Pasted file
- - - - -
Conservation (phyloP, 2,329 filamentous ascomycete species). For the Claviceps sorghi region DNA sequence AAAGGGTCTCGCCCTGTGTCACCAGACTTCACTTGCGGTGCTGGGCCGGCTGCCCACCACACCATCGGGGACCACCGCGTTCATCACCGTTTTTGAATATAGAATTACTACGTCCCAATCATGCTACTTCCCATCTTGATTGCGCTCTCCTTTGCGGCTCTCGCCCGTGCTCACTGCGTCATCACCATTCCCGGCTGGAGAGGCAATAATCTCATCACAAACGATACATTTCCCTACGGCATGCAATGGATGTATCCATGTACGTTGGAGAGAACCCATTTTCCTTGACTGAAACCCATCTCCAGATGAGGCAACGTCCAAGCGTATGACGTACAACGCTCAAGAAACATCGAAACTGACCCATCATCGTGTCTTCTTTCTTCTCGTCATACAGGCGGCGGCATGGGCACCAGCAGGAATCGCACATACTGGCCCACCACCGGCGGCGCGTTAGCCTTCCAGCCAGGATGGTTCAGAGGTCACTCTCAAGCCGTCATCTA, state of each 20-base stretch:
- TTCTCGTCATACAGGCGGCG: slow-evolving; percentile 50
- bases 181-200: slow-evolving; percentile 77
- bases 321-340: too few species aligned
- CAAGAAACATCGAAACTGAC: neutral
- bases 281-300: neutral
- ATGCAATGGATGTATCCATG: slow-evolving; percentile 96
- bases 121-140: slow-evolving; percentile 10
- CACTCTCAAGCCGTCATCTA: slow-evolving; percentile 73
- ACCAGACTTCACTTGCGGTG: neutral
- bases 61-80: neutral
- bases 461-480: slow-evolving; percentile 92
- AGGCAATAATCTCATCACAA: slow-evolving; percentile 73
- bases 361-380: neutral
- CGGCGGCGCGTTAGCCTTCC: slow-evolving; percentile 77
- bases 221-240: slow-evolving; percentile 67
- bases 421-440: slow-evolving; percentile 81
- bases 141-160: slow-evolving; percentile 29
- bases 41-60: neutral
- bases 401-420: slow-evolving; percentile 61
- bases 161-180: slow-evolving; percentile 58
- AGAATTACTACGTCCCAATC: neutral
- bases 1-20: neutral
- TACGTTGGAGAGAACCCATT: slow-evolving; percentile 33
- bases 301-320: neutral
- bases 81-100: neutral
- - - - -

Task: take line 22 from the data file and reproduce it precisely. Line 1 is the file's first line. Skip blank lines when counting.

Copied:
- AGAATTACTACGTCCCAATC: neutral